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America's next generation of self-made millionaires will have this in common

Lyanne Alfaro

Mark Cuban thinks that the world's first trillionaire could be an artificial intelligence entrepreneur. Other research concludes that, in the next 25 years, it may be Microsoft co-founder Bill Gates. Regardless, the odds suggest that the lucky individual, like so many of the world's wealthiest people, will have a background in science, tech, engineering or math. And, if he or she is American, that means he or she will likely be a child of immigrants.

More than one-fourth of the world's high-net-worth population studied STEM, a 2016 analysis of the Forbes' top 100 richest people in the world finds. Engineering graduates were the most affluent, earning a combined wealth of $25.8 billion.

And a recent survey of high school students excelling in these lucrative STEM fields indicates that the super rich of the future could well be sons and daughters of immigrants to America. The National Foundation for American Policy finds that, of the finalists in the 2016 Intel Science Talent Research, a whopping 83 percent, or 33 out of 40, are children of immigrants.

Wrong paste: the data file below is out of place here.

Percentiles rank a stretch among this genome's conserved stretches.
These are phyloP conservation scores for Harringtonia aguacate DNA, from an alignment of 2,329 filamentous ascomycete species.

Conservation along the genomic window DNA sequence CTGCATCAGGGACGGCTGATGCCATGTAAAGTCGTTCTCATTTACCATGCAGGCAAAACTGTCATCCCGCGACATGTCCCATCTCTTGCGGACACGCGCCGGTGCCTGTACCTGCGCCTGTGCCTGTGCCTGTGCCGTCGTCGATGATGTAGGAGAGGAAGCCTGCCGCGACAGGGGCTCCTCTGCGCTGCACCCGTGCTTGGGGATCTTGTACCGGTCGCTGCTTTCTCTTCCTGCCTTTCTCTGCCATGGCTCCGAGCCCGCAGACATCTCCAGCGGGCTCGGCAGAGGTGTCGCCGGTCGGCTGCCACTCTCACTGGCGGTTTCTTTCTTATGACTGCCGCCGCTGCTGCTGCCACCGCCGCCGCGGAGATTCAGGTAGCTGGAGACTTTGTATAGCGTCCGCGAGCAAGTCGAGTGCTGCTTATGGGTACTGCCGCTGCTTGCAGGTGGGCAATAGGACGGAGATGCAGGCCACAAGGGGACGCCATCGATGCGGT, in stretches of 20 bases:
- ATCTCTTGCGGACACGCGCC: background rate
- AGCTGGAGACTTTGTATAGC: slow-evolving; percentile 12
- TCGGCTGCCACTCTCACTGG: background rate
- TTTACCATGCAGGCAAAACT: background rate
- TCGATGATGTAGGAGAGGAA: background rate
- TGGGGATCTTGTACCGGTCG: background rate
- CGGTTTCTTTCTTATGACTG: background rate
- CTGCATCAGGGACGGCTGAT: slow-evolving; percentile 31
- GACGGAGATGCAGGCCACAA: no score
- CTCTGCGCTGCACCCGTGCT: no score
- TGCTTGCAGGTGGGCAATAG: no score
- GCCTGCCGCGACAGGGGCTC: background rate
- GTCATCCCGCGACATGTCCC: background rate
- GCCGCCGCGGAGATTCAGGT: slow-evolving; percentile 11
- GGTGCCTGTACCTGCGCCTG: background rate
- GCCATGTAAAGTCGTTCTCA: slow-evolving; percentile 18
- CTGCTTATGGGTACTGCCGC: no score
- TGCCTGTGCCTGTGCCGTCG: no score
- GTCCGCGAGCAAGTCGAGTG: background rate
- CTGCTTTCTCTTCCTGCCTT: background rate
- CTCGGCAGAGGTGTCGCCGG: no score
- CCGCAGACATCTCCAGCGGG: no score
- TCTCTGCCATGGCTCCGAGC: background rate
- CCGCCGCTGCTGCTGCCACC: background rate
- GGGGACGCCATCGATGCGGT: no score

14 finalists have parents born in India and 11 have parents born in China.

While former H-1B visa holders represent less than one percent of the U.S. population, their children made up 75 percent of finalists in one of the most competitive science competitions for science students.

Winning projects by the high school students included creation of software that could be used by pharmaceutical companies to fight cancer and heart disease, as well as research on cost-effective alternatives to parts of touchscreen devices.

First and second-generation immigrants dominate Silicon Valley and the world of STEM. Last year, The National Foundation for American Policy found that immigrants have started more than half of America's startup companies valued at $1 billion or more and are integral members in more than 70 percent of the companies.

According to the NFAP, immigrant founders have created an average of 760 jobs per company in the United States.

Many of America's foremost tech leaders, like Apple founder Steve Jobs, Microsoft CEO Satya Nadella, Pepsico CEO Indra Nooyi and Google CEO Sundar Pichai, are either the children of immigrants or immigrants themselves.

One finalist of the Intel competition, Augusta Uwamanzu-Nna, worked on ways to improve the properties of cement and how it could help to prevent oil spills. She tells the Foundation that her father grew up during the civil war in Nigeria and couldn't afford an education. He was able to move to the U.S. with an H-1B visa and got trained to become a physical therapist.

"Seeing what my parents did to make a better life for their children has inspired me to do everything I can to succeed," she says. "This is the land of opportunity."



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